“It’s exactly in line. They drove the S&P 500 up 50 points yesterday with everyone hoping for a weak number. As expected. It doesn’t change anything,” said Peter Boockvar, chief investment officer. of Bleakley Financial. “They’re almost done raising rates. Higher for longer is what people should focus on.”
Swonk and other economists expect the Fed to raise rates by half a percentage point on February 1. The futures market, however, is pricing in a quarter point hike.
The CPI shows shelter inflation is still worrying
Housing costs, which include rent, jumped more than expected in the consumer price index in December, and that’s an area that economists are watching closely.
Housing increased by 0.8%, or 7.5% from last year. Some economists expect a 0.6% increase in housing, which accounts for 40% of the core CPI. CPI housing costs are known to lag actual market data on rents.
“In this month-over-month report, there was almost no inflation outside of housing,” said Wilmington Trust chief economist Luke Tilley. in motor and computers and laptops and technology. 27.5% annual rate in the last three months, and they are likely to continue to fall.”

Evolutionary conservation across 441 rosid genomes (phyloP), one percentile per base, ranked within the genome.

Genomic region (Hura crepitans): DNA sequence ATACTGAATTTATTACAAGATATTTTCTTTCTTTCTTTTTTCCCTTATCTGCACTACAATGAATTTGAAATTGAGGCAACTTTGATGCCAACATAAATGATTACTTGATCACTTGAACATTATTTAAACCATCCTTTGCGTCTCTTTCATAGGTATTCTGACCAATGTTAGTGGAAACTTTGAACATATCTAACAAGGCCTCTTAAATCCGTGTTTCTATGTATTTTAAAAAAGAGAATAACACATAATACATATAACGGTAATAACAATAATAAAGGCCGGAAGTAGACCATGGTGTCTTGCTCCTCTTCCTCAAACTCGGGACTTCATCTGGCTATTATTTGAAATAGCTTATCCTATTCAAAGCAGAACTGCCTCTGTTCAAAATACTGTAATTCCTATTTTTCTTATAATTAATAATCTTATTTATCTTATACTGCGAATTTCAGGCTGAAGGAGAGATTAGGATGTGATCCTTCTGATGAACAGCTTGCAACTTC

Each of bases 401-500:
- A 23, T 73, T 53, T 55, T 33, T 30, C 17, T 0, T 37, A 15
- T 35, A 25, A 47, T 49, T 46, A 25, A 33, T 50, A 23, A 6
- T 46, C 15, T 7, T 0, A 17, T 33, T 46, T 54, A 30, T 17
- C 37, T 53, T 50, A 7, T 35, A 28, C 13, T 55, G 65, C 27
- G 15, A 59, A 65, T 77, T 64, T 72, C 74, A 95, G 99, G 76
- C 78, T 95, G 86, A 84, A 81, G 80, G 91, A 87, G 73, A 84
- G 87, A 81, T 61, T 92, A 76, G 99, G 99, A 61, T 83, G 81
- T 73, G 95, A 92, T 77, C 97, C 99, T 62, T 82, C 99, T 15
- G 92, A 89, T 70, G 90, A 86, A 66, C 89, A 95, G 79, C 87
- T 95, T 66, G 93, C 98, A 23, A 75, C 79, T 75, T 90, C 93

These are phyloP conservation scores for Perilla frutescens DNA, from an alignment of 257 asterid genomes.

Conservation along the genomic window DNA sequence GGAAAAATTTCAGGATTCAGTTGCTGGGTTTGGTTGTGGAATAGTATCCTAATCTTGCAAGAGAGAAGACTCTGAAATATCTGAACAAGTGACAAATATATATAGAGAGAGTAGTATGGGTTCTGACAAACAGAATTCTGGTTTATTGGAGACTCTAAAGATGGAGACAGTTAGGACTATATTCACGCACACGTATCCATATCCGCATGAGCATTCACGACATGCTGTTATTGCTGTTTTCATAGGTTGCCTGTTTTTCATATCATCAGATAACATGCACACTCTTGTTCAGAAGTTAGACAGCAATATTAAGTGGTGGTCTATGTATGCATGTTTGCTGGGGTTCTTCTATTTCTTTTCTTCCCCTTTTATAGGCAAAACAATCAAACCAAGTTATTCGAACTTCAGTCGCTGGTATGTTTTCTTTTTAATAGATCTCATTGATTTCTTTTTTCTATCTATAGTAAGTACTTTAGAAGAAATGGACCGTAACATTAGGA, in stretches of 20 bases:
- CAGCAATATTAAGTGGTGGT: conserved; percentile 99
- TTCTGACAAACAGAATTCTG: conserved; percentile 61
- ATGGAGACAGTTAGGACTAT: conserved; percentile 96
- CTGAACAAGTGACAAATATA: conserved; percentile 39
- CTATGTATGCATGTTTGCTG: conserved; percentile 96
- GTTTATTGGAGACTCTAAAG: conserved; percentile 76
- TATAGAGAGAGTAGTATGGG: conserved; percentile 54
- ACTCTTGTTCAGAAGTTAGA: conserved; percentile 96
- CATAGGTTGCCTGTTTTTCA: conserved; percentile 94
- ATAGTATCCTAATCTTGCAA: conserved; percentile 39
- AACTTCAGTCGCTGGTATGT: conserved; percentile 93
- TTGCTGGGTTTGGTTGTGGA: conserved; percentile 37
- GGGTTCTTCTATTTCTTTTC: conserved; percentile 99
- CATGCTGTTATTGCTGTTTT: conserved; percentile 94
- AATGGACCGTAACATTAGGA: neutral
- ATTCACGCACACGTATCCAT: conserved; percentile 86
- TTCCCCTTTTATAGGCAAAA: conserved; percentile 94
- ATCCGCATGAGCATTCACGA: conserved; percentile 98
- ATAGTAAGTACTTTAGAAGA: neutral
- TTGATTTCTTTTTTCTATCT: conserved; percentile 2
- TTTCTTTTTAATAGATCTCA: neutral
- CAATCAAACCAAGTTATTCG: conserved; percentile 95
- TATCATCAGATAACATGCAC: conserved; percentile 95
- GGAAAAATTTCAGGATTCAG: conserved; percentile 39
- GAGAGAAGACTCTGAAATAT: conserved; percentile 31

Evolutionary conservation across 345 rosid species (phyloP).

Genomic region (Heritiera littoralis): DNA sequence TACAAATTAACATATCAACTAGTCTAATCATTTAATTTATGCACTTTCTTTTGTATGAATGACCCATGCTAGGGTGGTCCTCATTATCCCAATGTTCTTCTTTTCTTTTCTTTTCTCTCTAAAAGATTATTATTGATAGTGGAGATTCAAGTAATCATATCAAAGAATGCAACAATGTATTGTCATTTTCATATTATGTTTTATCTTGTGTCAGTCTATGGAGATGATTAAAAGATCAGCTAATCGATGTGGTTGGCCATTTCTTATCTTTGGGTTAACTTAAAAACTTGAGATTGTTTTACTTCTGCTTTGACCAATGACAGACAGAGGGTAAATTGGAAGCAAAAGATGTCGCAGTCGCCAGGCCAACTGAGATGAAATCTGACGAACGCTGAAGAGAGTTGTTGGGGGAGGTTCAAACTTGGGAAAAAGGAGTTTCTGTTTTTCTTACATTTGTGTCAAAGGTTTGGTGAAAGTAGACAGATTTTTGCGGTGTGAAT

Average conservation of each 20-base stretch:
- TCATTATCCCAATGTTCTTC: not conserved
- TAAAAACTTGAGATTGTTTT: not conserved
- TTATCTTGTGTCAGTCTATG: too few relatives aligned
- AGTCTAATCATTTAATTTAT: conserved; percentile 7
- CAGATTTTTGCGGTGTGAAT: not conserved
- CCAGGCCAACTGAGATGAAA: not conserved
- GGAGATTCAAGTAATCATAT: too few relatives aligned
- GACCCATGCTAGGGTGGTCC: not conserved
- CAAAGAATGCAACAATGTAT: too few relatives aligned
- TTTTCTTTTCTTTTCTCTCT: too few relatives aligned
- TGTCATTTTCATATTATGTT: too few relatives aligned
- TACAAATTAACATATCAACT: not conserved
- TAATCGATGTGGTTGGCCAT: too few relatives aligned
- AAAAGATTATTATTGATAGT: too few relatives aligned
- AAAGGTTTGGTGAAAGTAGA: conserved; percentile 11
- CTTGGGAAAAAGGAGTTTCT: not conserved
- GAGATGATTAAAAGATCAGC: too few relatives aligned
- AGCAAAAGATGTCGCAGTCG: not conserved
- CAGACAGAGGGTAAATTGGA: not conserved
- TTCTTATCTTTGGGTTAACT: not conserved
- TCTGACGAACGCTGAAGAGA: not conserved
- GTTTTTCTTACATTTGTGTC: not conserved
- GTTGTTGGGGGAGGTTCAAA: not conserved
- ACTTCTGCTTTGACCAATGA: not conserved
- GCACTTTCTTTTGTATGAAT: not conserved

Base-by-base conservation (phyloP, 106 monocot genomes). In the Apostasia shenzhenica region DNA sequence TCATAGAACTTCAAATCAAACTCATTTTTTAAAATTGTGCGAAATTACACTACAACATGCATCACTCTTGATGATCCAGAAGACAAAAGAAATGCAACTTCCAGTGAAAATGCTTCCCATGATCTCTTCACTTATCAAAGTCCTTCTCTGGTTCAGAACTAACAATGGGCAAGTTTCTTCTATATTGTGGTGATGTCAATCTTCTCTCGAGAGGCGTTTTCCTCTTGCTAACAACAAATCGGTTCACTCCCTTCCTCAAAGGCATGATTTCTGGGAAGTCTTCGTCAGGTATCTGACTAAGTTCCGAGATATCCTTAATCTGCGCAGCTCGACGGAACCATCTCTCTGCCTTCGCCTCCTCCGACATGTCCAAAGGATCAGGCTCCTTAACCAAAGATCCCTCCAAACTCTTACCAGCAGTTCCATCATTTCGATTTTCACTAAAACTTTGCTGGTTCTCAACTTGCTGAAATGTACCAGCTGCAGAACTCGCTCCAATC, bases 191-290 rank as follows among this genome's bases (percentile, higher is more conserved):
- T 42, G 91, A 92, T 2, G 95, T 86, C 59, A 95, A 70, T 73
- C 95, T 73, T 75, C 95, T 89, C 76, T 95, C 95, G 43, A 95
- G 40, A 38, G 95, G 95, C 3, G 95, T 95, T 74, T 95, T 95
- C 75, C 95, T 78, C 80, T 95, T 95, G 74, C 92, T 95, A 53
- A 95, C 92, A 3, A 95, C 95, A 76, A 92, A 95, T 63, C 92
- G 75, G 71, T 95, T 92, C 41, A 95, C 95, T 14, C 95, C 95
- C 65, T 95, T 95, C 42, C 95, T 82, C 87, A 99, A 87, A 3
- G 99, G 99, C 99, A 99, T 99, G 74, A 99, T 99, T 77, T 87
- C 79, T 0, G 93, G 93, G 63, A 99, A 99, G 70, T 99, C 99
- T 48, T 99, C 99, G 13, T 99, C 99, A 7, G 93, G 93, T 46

Tilley expects shelter inflation to moderate in the coming months. As for the overall CPI, it fell by 0.01% as expected.
Greg Peters, co-chief investment officer at PGIM Fixed income, said the rise in shelter inflation is something to watch. He said the market was expecting a slightly larger decline in the headline CPI.
“I still think it’s pretty good. I think the numbers will continue to go down. The real question is where will it start to level out?” said Peters. “That’s the part of it that should be the focus point. It’s great that the CPI is mechanically going down, and there’s some good news in the report. But that doesn’t mean the Fed is getting close to its target so they comfortable. .”
Tilley said he expects 2023 to be nothing like 2022, where inflation surprised on the rise. “We see very well in 2023 the reverse of what happened in 2022 that inflation will shock to the downside,” he said.
The consumer price index for December was in line with expectations
The consumer price index fell 0.1% in December, matching a Dow Jones estimate. That was the biggest monthly decline since April 2020. The so-called core CPI, which strips out volatile food and energy prices, also met expectations with 0.3%. profit.
On a year-over-year basis, the index rose 6.5%, still above the Fed’s 2% inflation target.
— Fred Imbert